The Huntington Beach Union High School District will temporarily return to 100% distance learning when its classes resume Monday after the winter break.

The school district announced the decision Thursday.

Distance learning will remain its exclusive method of education through the end of the semester, Jan. 29. Students had been learning under a hybrid of some in-person instruction and some distance learning.

The rate of new coronavirus cases and hospitalizations in Orange County has been increasing in recent weeks and several school boards have recently made the same decision.

“We have been closely monitoring local, state and federal public health guidance and data regarding the spread of COVID-19,” the district said Thursday in a letter sent to students’ families. “With the recent extension of the California stay-at-home order on Dec. 29, and in consultation with the feeder school districts, school nurses and Dr. Clayton Chau, director of the Orange County Health Care Agency, the HBUHSD Board of Trustees have voted to temporarily return HBUHSD students to a 100% distance learning instructional program.”

District officials said some activities such as athletics and visual performing arts would continue outdoors and physically distanced.

The district serves 16,188 students at eight high schools and one adult school.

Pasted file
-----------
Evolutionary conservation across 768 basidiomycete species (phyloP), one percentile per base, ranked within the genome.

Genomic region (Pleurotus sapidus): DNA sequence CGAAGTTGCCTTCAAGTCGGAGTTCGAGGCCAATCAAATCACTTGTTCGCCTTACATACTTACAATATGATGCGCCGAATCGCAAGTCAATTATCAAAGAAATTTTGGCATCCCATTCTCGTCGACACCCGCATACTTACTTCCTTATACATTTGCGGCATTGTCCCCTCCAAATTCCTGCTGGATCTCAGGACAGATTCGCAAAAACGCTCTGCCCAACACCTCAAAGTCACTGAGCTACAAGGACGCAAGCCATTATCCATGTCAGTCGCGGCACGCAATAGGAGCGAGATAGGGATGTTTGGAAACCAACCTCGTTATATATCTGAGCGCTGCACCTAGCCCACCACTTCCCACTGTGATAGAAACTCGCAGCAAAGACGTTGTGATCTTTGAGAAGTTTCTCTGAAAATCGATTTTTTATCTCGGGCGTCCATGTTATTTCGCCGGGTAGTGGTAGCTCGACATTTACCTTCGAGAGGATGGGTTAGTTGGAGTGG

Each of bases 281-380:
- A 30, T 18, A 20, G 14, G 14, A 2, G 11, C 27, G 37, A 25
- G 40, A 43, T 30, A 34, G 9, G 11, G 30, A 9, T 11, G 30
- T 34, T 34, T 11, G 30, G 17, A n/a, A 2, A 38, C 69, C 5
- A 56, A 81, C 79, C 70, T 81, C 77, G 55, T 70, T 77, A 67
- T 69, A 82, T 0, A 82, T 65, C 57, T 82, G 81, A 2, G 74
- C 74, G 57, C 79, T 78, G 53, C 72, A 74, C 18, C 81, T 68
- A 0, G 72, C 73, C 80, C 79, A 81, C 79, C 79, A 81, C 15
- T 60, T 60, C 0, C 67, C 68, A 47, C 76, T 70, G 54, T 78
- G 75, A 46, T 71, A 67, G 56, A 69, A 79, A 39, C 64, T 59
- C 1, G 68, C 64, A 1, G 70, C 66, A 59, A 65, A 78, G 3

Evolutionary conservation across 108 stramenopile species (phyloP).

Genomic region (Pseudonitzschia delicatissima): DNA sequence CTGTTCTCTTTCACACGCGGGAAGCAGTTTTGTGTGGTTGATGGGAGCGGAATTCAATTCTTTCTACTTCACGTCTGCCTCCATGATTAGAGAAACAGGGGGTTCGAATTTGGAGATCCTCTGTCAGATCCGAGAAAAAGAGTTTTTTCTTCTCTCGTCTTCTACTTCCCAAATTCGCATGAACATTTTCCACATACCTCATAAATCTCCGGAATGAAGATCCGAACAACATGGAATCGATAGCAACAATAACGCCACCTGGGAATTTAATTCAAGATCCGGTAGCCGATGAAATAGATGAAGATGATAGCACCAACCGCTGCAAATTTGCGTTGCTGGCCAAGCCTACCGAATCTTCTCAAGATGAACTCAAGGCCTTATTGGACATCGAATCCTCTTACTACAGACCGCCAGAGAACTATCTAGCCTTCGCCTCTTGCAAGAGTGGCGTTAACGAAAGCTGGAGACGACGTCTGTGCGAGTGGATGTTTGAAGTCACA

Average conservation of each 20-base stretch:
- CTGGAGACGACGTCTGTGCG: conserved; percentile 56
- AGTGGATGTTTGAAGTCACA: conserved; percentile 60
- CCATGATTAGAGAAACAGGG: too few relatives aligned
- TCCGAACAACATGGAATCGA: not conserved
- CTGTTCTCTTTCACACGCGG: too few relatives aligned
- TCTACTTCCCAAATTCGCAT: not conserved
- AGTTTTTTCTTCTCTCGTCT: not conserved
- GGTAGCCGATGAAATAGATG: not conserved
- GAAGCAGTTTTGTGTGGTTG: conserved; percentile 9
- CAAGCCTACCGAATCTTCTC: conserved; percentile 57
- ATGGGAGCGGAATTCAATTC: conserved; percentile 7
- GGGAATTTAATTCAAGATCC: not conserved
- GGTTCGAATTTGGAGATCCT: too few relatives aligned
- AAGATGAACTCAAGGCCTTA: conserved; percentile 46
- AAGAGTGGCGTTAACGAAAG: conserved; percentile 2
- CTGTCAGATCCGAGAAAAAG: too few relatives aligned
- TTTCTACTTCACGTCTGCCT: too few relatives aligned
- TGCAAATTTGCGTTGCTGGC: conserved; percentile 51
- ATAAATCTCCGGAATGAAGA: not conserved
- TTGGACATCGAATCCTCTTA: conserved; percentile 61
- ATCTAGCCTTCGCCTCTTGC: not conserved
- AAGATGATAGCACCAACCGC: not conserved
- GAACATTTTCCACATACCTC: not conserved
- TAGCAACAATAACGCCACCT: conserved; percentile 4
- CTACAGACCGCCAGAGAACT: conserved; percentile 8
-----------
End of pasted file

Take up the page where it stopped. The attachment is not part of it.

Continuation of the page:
Craig Pazanti, a science teacher of 15 years at Huntington Beach High, said he expected the board’s decision.

“I think our school district followed what a lot of districts are doing,” said Pazanti, noting that neighboring Newport-Mesa Unified School District decided two weeks ago to employ distance learning exclusively when school resumes there after winter break. “And safety has to be the No. 1 issue.”

Edison High history teacher Jeff Harrell also anticipated a distance-learning-only January.

“You saw it coming,” said Harrell who has been teaching at Edison for 11 years. “Once surrounding districts like Newport went with distance learning we were kind of ready for this.”

Harrell, Pazanti and Marina High teacher Nick Racklin said they would prefer to be in the classroom with students.

“I’m low risk (for COVID-related illness) and so is my family, so it didn’t bother me to go back to the classroom,” said Racklin, who teaches algebra and physical education and has been a Marina teacher for seven years. “And it wasn’t like we had a full classroom of 19 kids or whatever this semester. I had only five or six kids in the room every day.”

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